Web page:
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Creating Risk Reports That Leave an Impact

Creating Risk Reports That Leave an Impact

Effective risk reporting is fundamental to a strong compliance program - and frankly, is crucial to a risk practitioner's job security.


Why Risk Reporting is Important in GRC

A lack of quality risk reporting in the organization leaves the board ill-equipped in determining the efficacy of the risk management systems in place. Risk reporting also enables the board to offer strategic guidance to the organization.

Furthermore, a management team that has valuable risk information is better able to drive operational improvements to better support the business’s objectives.

 

What Makes a Risk Report Effective?

The report should address how your risk and compliance program is addressing the risk in question (ie. the company's existing policies and controls), as well as a timeline for action or a request for additional resources.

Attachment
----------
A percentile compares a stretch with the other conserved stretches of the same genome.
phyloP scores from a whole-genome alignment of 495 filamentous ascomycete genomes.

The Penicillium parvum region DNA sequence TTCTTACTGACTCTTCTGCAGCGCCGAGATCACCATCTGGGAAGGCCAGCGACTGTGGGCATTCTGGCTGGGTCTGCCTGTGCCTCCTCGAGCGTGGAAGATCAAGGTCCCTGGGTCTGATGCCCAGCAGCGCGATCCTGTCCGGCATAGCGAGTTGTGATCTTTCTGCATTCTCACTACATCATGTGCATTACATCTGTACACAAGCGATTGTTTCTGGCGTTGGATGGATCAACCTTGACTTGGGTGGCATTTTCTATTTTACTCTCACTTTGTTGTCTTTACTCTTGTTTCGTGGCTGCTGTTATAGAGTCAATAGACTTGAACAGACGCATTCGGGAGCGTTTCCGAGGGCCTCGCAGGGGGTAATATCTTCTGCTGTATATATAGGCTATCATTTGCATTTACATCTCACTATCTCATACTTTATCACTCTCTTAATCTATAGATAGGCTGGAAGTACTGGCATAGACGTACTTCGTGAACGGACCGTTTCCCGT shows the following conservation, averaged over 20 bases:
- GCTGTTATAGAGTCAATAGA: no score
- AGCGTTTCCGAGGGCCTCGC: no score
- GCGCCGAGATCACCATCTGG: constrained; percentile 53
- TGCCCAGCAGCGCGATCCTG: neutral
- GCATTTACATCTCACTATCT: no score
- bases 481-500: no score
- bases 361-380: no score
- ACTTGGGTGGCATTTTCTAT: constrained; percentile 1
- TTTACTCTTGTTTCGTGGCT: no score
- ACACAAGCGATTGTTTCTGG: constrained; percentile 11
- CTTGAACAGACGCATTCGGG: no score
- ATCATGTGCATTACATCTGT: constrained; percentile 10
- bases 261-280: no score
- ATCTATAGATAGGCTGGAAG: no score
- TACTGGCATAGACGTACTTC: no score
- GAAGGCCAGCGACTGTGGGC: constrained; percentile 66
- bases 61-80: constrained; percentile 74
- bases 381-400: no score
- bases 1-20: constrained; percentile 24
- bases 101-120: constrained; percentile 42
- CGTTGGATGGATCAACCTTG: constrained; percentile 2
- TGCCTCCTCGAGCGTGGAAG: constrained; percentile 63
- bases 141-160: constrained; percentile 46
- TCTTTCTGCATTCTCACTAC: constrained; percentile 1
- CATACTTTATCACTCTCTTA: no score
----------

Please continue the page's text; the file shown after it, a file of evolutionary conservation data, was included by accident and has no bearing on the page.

Every risk in a risk report should include a description of its potential impact. The impact can be defined along several lines;

  • Financial: monetary penalties as part of regulatory enforcement; related personnel or equipment costs for that investigation (outside counsel, new technology, etc.); lost revenue or profit.

  • Operational: whether a risk might lead to inventory that can’t be sold, factories or hospital wings that can’t be used, business processes that might not work when necessary, and so forth.

  • Strategic: whether a risk could thwart certain long-range options, such as leaving the company with too little cash to acquire merger targets or develop new products.

  • Reputational: could risk damage the corporate reputation among customers, consumers, or business partners.

Not every risk needs a full overview of every point above, but you should consider these variables and which are most relevant to the risk you are highlighting.

 

Formatting a Risk Report

Keep your report concise, to the point and easy to digest. Start with an executive summary, followed by an overview of each risk (with your supporting data) and close with a positive 'forward-looking' statement.

Knowing that your audience will be management and operations folks, you might tie each risk to a stated business objective for greater context; the connection telling the reader why it matters. Anything beyond 10 pages is too lengthy.

 

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